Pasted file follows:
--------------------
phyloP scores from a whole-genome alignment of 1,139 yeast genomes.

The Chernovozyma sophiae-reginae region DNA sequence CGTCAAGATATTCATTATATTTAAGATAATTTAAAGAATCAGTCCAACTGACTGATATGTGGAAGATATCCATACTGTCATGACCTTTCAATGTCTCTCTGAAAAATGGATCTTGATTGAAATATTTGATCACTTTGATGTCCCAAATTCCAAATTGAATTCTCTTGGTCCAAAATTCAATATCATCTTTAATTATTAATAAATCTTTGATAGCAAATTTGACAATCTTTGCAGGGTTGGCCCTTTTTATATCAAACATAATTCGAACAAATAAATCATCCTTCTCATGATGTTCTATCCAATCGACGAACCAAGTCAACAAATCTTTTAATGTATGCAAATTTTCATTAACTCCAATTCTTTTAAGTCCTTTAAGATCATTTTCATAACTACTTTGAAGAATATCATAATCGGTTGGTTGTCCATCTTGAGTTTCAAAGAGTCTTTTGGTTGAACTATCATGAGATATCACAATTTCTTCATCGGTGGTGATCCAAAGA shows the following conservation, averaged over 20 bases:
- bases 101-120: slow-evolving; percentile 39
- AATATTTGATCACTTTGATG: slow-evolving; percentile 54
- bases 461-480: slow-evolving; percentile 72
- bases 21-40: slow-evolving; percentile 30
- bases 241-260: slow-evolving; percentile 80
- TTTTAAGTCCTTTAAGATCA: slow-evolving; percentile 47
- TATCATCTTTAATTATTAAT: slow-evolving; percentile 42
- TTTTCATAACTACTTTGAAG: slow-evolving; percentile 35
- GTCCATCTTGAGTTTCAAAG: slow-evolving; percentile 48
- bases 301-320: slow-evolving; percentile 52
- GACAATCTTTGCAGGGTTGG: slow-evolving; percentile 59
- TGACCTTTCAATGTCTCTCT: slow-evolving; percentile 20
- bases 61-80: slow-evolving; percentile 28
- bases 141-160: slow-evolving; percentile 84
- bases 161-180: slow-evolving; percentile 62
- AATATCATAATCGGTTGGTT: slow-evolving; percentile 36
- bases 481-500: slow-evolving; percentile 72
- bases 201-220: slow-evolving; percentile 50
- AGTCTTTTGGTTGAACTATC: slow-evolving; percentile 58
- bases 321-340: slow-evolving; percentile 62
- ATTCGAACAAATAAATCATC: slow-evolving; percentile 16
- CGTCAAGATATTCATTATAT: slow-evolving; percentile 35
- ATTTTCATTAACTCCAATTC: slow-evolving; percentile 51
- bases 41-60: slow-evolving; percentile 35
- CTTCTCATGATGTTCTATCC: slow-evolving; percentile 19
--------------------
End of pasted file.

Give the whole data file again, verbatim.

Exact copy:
phyloP scores from a whole-genome alignment of 1,139 yeast genomes.

The Chernovozyma sophiae-reginae region DNA sequence CGTCAAGATATTCATTATATTTAAGATAATTTAAAGAATCAGTCCAACTGACTGATATGTGGAAGATATCCATACTGTCATGACCTTTCAATGTCTCTCTGAAAAATGGATCTTGATTGAAATATTTGATCACTTTGATGTCCCAAATTCCAAATTGAATTCTCTTGGTCCAAAATTCAATATCATCTTTAATTATTAATAAATCTTTGATAGCAAATTTGACAATCTTTGCAGGGTTGGCCCTTTTTATATCAAACATAATTCGAACAAATAAATCATCCTTCTCATGATGTTCTATCCAATCGACGAACCAAGTCAACAAATCTTTTAATGTATGCAAATTTTCATTAACTCCAATTCTTTTAAGTCCTTTAAGATCATTTTCATAACTACTTTGAAGAATATCATAATCGGTTGGTTGTCCATCTTGAGTTTCAAAGAGTCTTTTGGTTGAACTATCATGAGATATCACAATTTCTTCATCGGTGGTGATCCAAAGA shows the following conservation, averaged over 20 bases:
- bases 101-120: slow-evolving; percentile 39
- AATATTTGATCACTTTGATG: slow-evolving; percentile 54
- bases 461-480: slow-evolving; percentile 72
- bases 21-40: slow-evolving; percentile 30
- bases 241-260: slow-evolving; percentile 80
- TTTTAAGTCCTTTAAGATCA: slow-evolving; percentile 47
- TATCATCTTTAATTATTAAT: slow-evolving; percentile 42
- TTTTCATAACTACTTTGAAG: slow-evolving; percentile 35
- GTCCATCTTGAGTTTCAAAG: slow-evolving; percentile 48
- bases 301-320: slow-evolving; percentile 52
- GACAATCTTTGCAGGGTTGG: slow-evolving; percentile 59
- TGACCTTTCAATGTCTCTCT: slow-evolving; percentile 20
- bases 61-80: slow-evolving; percentile 28
- bases 141-160: slow-evolving; percentile 84
- bases 161-180: slow-evolving; percentile 62
- AATATCATAATCGGTTGGTT: slow-evolving; percentile 36
- bases 481-500: slow-evolving; percentile 72
- bases 201-220: slow-evolving; percentile 50
- AGTCTTTTGGTTGAACTATC: slow-evolving; percentile 58
- bases 321-340: slow-evolving; percentile 62
- ATTCGAACAAATAAATCATC: slow-evolving; percentile 16
- CGTCAAGATATTCATTATAT: slow-evolving; percentile 35
- ATTTTCATTAACTCCAATTC: slow-evolving; percentile 51
- bases 41-60: slow-evolving; percentile 35
- CTTCTCATGATGTTCTATCC: slow-evolving; percentile 19